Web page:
The baskets 10 and 12 are arranged in sequence with the discharge chute 54 of one basket arranged to fall generally into alignment with the inlet lip 62 of the next succeeding basket in the series when the one basket is raised to its vertical position. Although only two baskets are illustrated in the drawing, the drying machine may include as many baskets as desired, or as required for the job at hand. The last basket of the series, such as the basket 12, illustrated, is arranged to discharge its contents out of the housing 14 into any convenient receptacle such as a transfer cart 65, which may be placed at the end of the housing.

According to the present embodiment of the invention, each of the baskets 10 and 12 includes an external pocket 72 formed by an exteriorly mounted sheet metal member 70 spaced from and extending along substantially the full length of the forward portion of the basket, generally parallel to the Wall member 49. The member 70 is turned inwardly at its lower end and securely fastened to the wall member 46, and forms an external pocket 72 having an open top along its entire length and an interiorly facing apertured wall formed by the member 49. In operation of the machine, warm air forced into this pocket 72 escapes through the wall member 49 into a mass of workpieces held in the basket and circulates among the workpieces for rapid and efficient drying.

Drying air may be supplied by a rotary-type blower 74 mounted on top of the housing 14 and driven by any con:

venient source of power such as the electric motor 76, illustrated. The air passes from the blower through a conduit into a heating unit 82 which may be, for example, an indirectly heated, gas fired unit of conventional construction, and thence through a vertical inlet conduit 84 down along and outside of the housing 14 to the bottom thereof. The vertical inlet conduit communicates with a horizontal conduit 86 which extends beneath the baskets 10 and 12 along the length of the housing 14. Air is conducted upwardly from the conduit 86 and is directed into the pockets 72 of the baskets 10 and 12 by means of nozzle assemblies 88, which may be supported by brackets 90 secured to the housing, and which terminate in orifices 92 positioned immediately adjacent to and extending along the length of the open tops of the pockets 72. Air compressed by the blower 74 is first heated in the heater unit 82 and then conducted down beneath the baskets 10 and 12 and upwardly into the pockets 72, from whence it passes through the mesh walls 49 of the baskets and into the baskets to mix intimately with material held in the baskets and to dry such material.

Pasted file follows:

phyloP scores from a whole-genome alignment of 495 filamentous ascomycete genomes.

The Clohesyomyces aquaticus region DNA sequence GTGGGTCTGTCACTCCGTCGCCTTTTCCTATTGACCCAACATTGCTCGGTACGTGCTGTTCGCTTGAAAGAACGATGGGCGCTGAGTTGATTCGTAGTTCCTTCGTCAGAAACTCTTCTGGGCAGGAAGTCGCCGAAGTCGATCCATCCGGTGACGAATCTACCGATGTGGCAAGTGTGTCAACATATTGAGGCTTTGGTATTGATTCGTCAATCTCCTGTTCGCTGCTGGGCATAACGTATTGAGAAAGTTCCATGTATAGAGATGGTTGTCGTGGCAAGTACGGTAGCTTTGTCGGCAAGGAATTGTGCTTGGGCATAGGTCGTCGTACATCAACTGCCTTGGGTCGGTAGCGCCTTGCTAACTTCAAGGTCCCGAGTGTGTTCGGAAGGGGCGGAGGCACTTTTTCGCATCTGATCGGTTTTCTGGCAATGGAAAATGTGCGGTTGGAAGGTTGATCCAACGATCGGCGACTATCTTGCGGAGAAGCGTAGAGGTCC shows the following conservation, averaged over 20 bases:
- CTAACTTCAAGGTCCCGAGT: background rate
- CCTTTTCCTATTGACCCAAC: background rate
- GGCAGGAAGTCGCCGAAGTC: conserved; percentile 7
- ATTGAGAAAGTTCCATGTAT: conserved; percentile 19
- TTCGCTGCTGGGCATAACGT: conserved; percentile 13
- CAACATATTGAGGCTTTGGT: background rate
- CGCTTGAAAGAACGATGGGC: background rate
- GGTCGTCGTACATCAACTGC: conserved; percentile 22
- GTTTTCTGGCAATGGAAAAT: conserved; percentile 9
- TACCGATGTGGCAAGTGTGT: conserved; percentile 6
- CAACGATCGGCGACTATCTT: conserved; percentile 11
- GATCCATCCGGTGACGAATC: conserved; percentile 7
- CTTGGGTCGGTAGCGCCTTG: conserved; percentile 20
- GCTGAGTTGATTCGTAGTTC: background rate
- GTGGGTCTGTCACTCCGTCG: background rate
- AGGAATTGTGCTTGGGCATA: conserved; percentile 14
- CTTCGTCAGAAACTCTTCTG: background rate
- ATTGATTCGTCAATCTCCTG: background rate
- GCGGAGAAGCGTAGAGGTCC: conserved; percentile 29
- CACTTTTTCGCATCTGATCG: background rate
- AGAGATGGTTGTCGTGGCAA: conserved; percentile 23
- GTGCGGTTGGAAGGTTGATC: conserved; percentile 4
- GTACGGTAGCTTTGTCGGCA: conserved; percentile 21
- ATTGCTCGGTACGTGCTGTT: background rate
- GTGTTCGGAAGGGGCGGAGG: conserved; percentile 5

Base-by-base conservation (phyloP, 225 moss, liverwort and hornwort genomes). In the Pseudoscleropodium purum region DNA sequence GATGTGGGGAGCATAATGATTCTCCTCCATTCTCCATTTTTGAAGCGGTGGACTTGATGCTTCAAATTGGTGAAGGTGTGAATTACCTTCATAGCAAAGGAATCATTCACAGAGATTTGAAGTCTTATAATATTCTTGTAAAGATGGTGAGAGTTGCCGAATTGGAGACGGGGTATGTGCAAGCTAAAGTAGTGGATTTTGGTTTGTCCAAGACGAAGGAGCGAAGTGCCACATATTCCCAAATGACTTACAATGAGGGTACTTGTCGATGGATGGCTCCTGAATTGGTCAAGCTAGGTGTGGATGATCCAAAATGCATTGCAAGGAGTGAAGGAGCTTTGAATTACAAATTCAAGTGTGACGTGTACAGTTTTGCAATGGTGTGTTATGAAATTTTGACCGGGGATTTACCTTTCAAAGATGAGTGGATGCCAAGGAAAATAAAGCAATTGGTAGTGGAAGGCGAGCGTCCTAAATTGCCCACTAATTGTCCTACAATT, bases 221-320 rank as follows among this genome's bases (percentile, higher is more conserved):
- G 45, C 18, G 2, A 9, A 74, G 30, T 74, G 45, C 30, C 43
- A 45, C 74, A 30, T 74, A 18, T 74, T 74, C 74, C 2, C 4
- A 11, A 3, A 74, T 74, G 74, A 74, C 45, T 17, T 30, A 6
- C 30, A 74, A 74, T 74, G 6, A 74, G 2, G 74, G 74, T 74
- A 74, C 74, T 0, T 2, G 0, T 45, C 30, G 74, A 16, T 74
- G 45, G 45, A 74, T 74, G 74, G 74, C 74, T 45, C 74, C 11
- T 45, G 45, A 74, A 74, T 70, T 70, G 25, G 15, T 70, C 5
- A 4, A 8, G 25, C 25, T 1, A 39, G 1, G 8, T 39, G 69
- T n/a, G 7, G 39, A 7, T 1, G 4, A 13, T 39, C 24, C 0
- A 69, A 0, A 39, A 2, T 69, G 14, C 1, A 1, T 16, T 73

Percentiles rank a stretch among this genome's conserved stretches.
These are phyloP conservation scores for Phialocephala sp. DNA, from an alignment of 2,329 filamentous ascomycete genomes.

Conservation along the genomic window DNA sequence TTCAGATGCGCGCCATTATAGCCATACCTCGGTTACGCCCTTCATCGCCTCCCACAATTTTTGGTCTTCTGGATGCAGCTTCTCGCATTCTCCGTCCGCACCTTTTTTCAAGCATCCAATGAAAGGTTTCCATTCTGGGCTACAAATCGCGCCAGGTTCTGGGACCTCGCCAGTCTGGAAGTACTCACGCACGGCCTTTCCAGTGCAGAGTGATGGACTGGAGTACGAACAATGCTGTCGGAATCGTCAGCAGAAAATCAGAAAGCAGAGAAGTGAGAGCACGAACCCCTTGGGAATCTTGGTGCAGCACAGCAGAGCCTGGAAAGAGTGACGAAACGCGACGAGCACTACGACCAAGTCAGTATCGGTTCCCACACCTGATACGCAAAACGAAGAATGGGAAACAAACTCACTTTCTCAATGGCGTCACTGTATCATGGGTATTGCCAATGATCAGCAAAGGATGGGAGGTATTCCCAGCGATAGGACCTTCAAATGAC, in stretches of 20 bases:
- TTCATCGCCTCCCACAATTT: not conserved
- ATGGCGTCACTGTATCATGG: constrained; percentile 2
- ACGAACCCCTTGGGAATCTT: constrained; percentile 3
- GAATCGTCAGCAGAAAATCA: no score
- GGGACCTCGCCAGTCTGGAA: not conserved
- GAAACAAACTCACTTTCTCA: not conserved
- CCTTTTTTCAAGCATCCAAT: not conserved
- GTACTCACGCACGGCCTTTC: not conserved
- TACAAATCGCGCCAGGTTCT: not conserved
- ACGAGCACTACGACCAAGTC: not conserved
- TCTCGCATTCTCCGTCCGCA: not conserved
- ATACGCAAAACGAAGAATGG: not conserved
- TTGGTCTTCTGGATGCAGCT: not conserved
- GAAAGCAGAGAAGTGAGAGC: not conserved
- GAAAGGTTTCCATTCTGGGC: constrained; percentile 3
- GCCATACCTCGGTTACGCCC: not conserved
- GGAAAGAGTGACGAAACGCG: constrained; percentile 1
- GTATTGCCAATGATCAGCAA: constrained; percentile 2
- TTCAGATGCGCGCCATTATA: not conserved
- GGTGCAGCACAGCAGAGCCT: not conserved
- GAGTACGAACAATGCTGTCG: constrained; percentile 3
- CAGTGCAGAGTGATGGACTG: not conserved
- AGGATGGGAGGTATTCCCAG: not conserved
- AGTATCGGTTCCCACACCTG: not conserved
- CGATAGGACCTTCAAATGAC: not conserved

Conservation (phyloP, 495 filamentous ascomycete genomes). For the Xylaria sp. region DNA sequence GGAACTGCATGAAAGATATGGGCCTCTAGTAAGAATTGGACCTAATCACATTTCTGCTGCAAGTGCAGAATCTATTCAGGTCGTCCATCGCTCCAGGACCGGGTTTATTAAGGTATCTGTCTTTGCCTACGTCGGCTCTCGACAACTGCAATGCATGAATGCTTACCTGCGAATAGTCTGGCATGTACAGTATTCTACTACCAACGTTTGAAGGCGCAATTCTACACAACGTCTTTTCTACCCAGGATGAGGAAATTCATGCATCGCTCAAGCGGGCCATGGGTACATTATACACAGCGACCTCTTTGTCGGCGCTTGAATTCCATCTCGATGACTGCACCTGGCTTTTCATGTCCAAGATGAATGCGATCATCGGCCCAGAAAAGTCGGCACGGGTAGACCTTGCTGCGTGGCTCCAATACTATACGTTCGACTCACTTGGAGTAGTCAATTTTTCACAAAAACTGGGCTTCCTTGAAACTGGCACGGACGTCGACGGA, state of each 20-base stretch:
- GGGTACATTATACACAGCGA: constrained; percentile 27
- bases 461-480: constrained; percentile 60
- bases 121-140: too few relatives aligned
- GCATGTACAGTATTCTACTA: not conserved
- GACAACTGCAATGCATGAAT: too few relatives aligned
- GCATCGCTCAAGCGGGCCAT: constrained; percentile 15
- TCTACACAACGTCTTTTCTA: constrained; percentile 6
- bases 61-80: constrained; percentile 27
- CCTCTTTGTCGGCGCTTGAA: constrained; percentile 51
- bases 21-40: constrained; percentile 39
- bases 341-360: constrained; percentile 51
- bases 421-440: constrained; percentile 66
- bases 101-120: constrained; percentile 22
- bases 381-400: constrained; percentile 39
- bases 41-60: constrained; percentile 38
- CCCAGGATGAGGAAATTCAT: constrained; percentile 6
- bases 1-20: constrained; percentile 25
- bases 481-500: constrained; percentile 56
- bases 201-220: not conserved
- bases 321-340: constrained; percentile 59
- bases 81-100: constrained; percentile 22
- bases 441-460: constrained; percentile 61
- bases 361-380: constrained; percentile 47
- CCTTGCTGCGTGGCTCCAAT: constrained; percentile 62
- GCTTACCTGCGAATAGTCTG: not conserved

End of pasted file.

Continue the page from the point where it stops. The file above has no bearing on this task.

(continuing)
In operation, the blower 74 and the heater unit 82 are both operated continuously, and a load of workpieces (not shown) is delivered through the inlet opening 17 into the first basket 10 and permitted to drain and to be dried by the passage of air through the workpieces for a predetermined length of time, the duration of which will depend upon the volume of work to be handled by the drying machine. After the elapse of the predetermined time, the first basket 10 is swung upwardly by actuation of the cylinder 28 to transfer the first load of workpieces from the first basket 10 into the second basket 12. The first basket 10 is then lowered into its horizontal position and a second load of workpieces is delivered into it. After the end of a second predetermined time period, the second basket 12 is swung upwardly to discharge its contents, either out of the machine, or into a. third basket if the machine includes more than two baskets. The second basket is then lowered to its horizontal position and the first basket is swung upwardly to discharge its contents into the second basket. Thus, the workpieces progress stepwise along the length of the machine from its input end to its output end.